February 19, 2018 at 1:13 am #346814
This is Amy
I’m rejoining the discussions after a long time away from the writer’s digest community – – and by long, I mean years lol 😀 None of you will remember me, I promise.
I have a question about tablets vs notebooks vs laptops for writing. Not sure if the intro is the correct place to ask about it, but I’m not allowed to post anywhere else until I introduce myself. Just wondering what everyone prefers and why. I’m shopping 🙂 I want something lightweight but a comfy keyboard.
Anyway, my kids are nearly grown and this feels like a good time to start writing more and connecting with other writers. I have been blogging, have sold some health related articles/essays but would like to get back to writing some fiction and am feeling quite rusty!
Looking forward to talking with all of you 🙂
February 20, 2018 at 8:55 pm #655587
Welcome to the forums. I’ve been here since 2008. 🙂
February 20, 2018 at 11:00 pm #655588
> I have a question about tablets vs notebooks vs laptops for writing.
> Just wondering what everyone prefers and why. I’m shopping 🙂 I want something lightweight but a comfy keyboard.
Hmm… yes, please! 😀
As an I.T. worker, I get a lot of chances to “play” with different (hardware) formats. I guess my biggest question would be: do you really want portable? For longer period of writing, a well-configured workspace with a less portable system is far more ergonomic. Less stress and RSI in the long run.
Having said that, I tend to spend time writing wherever I can find it. So I’ve tried a couple of “convertible” mobile formats. The two I chose were pricey, but my I.T. work kind of pushed that a bit.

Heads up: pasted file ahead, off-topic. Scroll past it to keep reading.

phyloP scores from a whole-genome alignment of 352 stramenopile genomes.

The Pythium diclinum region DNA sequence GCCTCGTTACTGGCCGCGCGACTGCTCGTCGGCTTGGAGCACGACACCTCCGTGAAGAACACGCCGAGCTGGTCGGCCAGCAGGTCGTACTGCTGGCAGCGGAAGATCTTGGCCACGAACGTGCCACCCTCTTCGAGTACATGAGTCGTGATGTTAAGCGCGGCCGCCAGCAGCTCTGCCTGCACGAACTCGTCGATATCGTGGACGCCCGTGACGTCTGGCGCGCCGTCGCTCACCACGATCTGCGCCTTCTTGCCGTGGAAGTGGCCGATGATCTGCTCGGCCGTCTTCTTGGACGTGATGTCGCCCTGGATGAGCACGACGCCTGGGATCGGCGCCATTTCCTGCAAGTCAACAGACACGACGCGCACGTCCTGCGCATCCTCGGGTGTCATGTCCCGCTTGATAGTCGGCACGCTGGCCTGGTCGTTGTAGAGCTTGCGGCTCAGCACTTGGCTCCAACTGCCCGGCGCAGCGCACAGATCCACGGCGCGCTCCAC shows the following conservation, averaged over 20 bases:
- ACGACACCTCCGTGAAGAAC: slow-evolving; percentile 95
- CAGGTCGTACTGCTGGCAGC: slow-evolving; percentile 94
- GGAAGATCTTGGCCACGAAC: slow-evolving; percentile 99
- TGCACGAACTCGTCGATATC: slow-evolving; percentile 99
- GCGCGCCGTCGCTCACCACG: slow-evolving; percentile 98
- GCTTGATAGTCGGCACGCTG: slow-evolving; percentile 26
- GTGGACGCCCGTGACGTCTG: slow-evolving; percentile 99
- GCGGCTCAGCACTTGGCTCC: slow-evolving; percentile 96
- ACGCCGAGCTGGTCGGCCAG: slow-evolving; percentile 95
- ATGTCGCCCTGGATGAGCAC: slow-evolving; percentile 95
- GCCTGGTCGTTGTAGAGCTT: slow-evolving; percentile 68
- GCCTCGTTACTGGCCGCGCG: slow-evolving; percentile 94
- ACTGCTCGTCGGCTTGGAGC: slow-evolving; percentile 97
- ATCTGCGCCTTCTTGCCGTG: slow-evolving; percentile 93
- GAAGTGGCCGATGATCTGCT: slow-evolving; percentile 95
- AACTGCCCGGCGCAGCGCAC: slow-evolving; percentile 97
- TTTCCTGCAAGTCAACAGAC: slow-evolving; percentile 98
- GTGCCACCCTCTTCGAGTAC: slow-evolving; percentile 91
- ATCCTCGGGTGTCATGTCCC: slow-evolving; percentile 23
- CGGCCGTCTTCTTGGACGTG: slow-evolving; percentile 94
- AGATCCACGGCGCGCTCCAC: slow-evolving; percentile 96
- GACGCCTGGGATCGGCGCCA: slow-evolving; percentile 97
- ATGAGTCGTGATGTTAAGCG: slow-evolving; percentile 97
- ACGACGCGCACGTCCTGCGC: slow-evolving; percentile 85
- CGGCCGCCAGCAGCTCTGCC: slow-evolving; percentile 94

First of all, many laptop manufacturers are now building these convertible machines. I prefer Lenovo and what they call the Yoga. https://www3.lenovo.com/us/en/laptops/yoga/c/yoga?menu-id=Yoga_Laptops
For me, a convertible like that gives the best flexibility for when and how I find time to do what I’m doing. In this case, the Yoga can rotate the keyboard all the way behind the screen, turning it into a touch sensitive tablet, and it has an on-screen keyboard. Of course, that keyboard uses up screen space, but for 15-30 minutes in a commuter train station, perfect. The Yoga locks the physical keys when they are rotated that way, and mine has lasted four years with nary a hiccup. But if you follow the link, you pay for those. I say look around for “convertible” and “2-in-1” laptops. I think there are some decent inexpensive ones out there. Some of those 2-in-1’s have the screen separate from the keyboard, and those are usually less expensive. The REALLY fancy convertibles rotate the screen, so that the keyboard is physically protected from the environment.
Another option would be a kind of laptop called a Chromebook. HP, Dell, even Google itself sell these. They are inexpensive, but at a cost. While these machines have some storage inside the machine, they are really designed for being used with Internet access so they can access Google’s online services. You can use these offline, for writing, but I’d strongly recommend always having Internet when you use these.
I also have something called a Surface Pro. Sadly, these are being slowly phased out. One big reason, cost. Expensive suckers. But a “full Windows” tablet with a magnetically attachable keyboard. Sold by Microsoft. I’m happy with it, but getting it was painful to the pocketbook.
I’m going to not recommend tablets. It’s not a strong no, however. Just a preference. Tablets require extra effort to use them full-fledged, like for writing. It can be done, and it’s not really all that hard. But if you can afford a tablet, you can afford a Chromebook.
Notebooks are one of those “hazy” areas. How do you tell a notebook from a laptop? You don’t, really, You might see manufacturers call one a laptop, and another very similar model is a notebook. I would worry about the distinction too much. In any practical sense, there are three form out there that are so alike it’s not worth a writer separating them: Notebook, Laptop, and Ultrabook.
Ultrabooks can be the most portable of the three, and usually are. But that usually comes with a price premium.
Really, I say that for writing you can’t really go wrong with any portable computer from any of the major manufacturers.
Hope that helps.
You must be logged in to reply to this topic.